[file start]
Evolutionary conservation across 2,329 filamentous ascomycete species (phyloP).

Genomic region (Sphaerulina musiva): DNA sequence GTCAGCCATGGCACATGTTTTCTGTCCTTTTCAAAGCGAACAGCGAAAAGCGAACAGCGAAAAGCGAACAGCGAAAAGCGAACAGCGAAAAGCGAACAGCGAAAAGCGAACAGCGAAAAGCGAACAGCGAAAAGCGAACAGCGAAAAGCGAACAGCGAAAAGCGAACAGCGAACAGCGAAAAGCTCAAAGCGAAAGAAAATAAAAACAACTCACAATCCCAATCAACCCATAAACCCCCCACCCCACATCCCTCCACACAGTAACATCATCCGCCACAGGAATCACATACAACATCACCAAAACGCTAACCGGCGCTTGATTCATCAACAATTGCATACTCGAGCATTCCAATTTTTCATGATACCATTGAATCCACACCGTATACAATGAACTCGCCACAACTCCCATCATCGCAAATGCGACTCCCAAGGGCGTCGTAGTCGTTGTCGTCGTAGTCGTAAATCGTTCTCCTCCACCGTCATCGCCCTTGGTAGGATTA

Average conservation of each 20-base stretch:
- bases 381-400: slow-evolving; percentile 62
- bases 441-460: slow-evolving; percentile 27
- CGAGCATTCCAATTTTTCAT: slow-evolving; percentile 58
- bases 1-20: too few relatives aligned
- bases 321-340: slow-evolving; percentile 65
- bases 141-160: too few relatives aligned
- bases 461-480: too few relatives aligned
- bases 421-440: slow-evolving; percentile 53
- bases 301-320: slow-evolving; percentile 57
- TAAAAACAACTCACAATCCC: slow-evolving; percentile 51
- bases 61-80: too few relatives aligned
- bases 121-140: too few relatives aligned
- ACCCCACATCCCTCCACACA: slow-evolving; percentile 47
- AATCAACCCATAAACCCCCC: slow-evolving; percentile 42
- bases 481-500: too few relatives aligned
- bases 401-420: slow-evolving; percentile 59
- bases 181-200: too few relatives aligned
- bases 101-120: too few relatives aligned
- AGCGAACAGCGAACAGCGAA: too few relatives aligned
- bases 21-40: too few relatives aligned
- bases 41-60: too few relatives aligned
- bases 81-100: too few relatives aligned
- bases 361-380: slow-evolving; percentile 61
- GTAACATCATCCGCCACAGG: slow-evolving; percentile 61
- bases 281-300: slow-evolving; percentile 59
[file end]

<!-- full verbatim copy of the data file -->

Evolutionary conservation across 2,329 filamentous ascomycete species (phyloP).

Genomic region (Sphaerulina musiva): DNA sequence GTCAGCCATGGCACATGTTTTCTGTCCTTTTCAAAGCGAACAGCGAAAAGCGAACAGCGAAAAGCGAACAGCGAAAAGCGAACAGCGAAAAGCGAACAGCGAAAAGCGAACAGCGAAAAGCGAACAGCGAAAAGCGAACAGCGAAAAGCGAACAGCGAAAAGCGAACAGCGAACAGCGAAAAGCTCAAAGCGAAAGAAAATAAAAACAACTCACAATCCCAATCAACCCATAAACCCCCCACCCCACATCCCTCCACACAGTAACATCATCCGCCACAGGAATCACATACAACATCACCAAAACGCTAACCGGCGCTTGATTCATCAACAATTGCATACTCGAGCATTCCAATTTTTCATGATACCATTGAATCCACACCGTATACAATGAACTCGCCACAACTCCCATCATCGCAAATGCGACTCCCAAGGGCGTCGTAGTCGTTGTCGTCGTAGTCGTAAATCGTTCTCCTCCACCGTCATCGCCCTTGGTAGGATTA

Average conservation of each 20-base stretch:
- bases 381-400: slow-evolving; percentile 62
- bases 441-460: slow-evolving; percentile 27
- CGAGCATTCCAATTTTTCAT: slow-evolving; percentile 58
- bases 1-20: too few relatives aligned
- bases 321-340: slow-evolving; percentile 65
- bases 141-160: too few relatives aligned
- bases 461-480: too few relatives aligned
- bases 421-440: slow-evolving; percentile 53
- bases 301-320: slow-evolving; percentile 57
- TAAAAACAACTCACAATCCC: slow-evolving; percentile 51
- bases 61-80: too few relatives aligned
- bases 121-140: too few relatives aligned
- ACCCCACATCCCTCCACACA: slow-evolving; percentile 47
- AATCAACCCATAAACCCCCC: slow-evolving; percentile 42
- bases 481-500: too few relatives aligned
- bases 401-420: slow-evolving; percentile 59
- bases 181-200: too few relatives aligned
- bases 101-120: too few relatives aligned
- AGCGAACAGCGAACAGCGAA: too few relatives aligned
- bases 21-40: too few relatives aligned
- bases 41-60: too few relatives aligned
- bases 81-100: too few relatives aligned
- bases 361-380: slow-evolving; percentile 61
- GTAACATCATCCGCCACAGG: slow-evolving; percentile 61
- bases 281-300: slow-evolving; percentile 59